Buy a http://busware.de/tiki-index.php?page=CUL . (dont cheap skate on it, get one with a big old arial) This will allow you to control any room from a pc (must be switched on all the time). On the PC your need to run Fhem. If you take this route, then you can also control the rads from an app called andfhem on your phone (I have no idea if this works on the iphone, but it does work on android).

    This last route will take a lot of reading, trial and error, and programming. If your not that techie you may struggle. You may have to locate the PC somewhere central so that its wireless signal can reach all the receivers in the rooms.

    Hope this helps,

    Fon

  8. #8
    Automated Home Jr Member
    Join Date
    Dec 2012
    Posts
    23

    Default

    PS, all of this stuff can be found cheaper on ebay.de. But your have to find someone willing to post to the uk.

    Fon

  9. #9
    Automated Home Jr Member
    Join Date
    Feb 2013
    Posts
    20

    Default

    Fon, thank you for spelling it out to me. I'll need to have a think about the separate computer running 24/7. I bought a NAS drive just months ago, or else could have bought and used some kind of HP server I've heard people talking about, it could have been two birds with one stone. Just wish I'd known about it earlier.

    Sounds like I'll need around 1,000 to get this all up and running.

    I may be stupid here, but I'm struggling to establish what I'd need from a Evohome kit to do something similar. Seems like they use a specific controller which seems silly in today's times. It reminds me of when I first bought some Sonos kit and had to spend a couple of hundred pounds on a specific controller, whereas now all you need is a smartphone, tablet or computer to control the same kit. As Evohome appears to be very much tried and tested, would it cost much more to install? Shall I assume that Honeywell are looking upgrading in a similar vein to Sonos and dumping the controllers for a box which connects to your router and an app?

  10. #10
    Automated Home Lurker
    Join Date
    Oct 2013
    Posts
    17

    Default

    At the most basic level for EvoTouch its 211 for a controller and boiler switch and 68 per radiator. Thats good for up to 8 "zones" of heating.

    Then another 66 a time if you want to add in a room thermostat (for better measurement of the temperature and an easy way to adjust the room without having to find the main controller).

    Extra 193 if you want to add an outside sensor so EvoTouch can be a bit more intellient about when to put the heating on.

    Extra 283 if you want to control the Hot Water too. Either way if you have a separate hot water control you may need a degree of re-wiring as even with Hot Water control its two separate relays rather than one to do both like most programmable controllers.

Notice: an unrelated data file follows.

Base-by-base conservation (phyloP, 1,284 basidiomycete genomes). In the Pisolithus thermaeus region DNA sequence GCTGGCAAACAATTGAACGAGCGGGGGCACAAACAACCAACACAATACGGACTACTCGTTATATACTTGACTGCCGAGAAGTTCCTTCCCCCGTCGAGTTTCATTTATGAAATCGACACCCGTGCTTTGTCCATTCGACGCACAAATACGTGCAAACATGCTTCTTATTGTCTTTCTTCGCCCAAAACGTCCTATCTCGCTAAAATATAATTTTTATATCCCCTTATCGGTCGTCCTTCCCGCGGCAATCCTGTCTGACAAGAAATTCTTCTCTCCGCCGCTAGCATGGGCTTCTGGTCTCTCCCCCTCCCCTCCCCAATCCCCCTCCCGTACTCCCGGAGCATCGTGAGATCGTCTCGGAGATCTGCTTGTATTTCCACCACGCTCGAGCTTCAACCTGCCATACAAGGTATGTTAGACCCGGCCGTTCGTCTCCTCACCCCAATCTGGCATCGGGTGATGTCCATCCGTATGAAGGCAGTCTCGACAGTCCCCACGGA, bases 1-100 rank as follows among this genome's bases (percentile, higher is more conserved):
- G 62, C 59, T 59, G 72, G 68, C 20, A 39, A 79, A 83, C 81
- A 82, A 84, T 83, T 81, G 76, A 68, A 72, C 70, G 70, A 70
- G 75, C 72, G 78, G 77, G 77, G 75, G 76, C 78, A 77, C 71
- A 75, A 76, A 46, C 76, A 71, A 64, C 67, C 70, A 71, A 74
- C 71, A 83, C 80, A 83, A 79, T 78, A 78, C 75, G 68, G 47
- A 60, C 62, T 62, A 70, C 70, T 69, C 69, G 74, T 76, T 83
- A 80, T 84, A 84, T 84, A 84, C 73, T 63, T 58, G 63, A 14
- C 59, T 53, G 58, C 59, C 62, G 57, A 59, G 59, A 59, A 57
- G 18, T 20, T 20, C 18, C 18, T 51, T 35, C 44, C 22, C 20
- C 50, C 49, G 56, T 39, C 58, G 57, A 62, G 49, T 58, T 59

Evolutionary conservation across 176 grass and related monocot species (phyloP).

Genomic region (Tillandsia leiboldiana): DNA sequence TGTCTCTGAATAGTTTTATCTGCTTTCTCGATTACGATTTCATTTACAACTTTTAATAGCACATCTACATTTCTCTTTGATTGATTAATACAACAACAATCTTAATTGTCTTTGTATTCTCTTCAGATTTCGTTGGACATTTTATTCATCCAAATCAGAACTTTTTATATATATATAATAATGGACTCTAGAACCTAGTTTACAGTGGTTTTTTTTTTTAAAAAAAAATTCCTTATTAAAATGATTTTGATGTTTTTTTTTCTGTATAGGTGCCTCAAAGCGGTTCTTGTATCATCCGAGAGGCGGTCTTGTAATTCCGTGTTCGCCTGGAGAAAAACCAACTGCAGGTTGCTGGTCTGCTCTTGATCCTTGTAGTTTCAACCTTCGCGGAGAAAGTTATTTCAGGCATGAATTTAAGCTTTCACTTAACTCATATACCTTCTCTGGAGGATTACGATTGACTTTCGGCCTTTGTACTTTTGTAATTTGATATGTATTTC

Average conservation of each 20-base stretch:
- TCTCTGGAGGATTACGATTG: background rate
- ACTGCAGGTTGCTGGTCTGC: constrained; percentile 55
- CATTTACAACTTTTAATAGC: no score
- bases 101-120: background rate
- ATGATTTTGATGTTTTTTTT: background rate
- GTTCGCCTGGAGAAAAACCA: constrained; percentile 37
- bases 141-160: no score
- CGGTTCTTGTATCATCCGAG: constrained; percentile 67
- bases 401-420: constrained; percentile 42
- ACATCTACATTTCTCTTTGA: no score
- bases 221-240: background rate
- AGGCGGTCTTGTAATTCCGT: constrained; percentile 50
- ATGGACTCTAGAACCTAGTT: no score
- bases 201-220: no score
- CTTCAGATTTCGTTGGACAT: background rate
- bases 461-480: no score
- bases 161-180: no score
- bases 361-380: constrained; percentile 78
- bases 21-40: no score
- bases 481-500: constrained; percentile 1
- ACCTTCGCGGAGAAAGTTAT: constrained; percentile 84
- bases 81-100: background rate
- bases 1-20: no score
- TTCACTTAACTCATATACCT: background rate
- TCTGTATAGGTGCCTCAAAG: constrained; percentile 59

Chuck in another 211 if you need more than 8 zones (for an additional controller).

    So cost wise for say 10 radiators in an 8 zone system its from 891 assuming you've already got TRVs and have a Combi (or don't want to include hot water).

    For what I'm looking for where I'd like the whole shebang I reckon:

    2 x EvoTouch (inc. Hot Water) @ 705
    12 x Radiators @ 816
    3 x Room Thermostats (assuming an EvoTocuh replaces a room thermostat in two rooms) @ 198
    Outdoor sensor @ 193

    Total 1,912 parts only assuming no plumbing work needed (which is mostly true as I have Honeywell TRVs on most if not all of the radiators) and no re-wiring.

    Which would be a pretty great system but would mean no control by computer and no integration of my electric underfloor heating (which I've no idea how to integrate using EvoHome though I suspect it may be possible).

    If (and unfortunately its an "IF") indigo gets sorted to work with large numbers of battery thermostats I'd be looking at:

    indigo license @ 156
    MacMini (I have but if I didn't go this route I suppose I could sell second hand) @200
    Boiler and Hot Water controller @ 64
    5 thermostats @ 355
    12 Stella-Z radiator valves @ 576
    Temp sensor for Hot Water tank @ 50
    Outdoor sensor @ 50

    Total 1,451

    For which I lose some of the logic (and possibly reliability) but gain the remote access and integration with other home automation (and I sink the costs of indigo and the MacMini on something I can justify to the wife...).

Posting Permissions

  • You may not post new threads
  • You may not post replies
  • You may not post attachments
  • You may not edit your posts
  •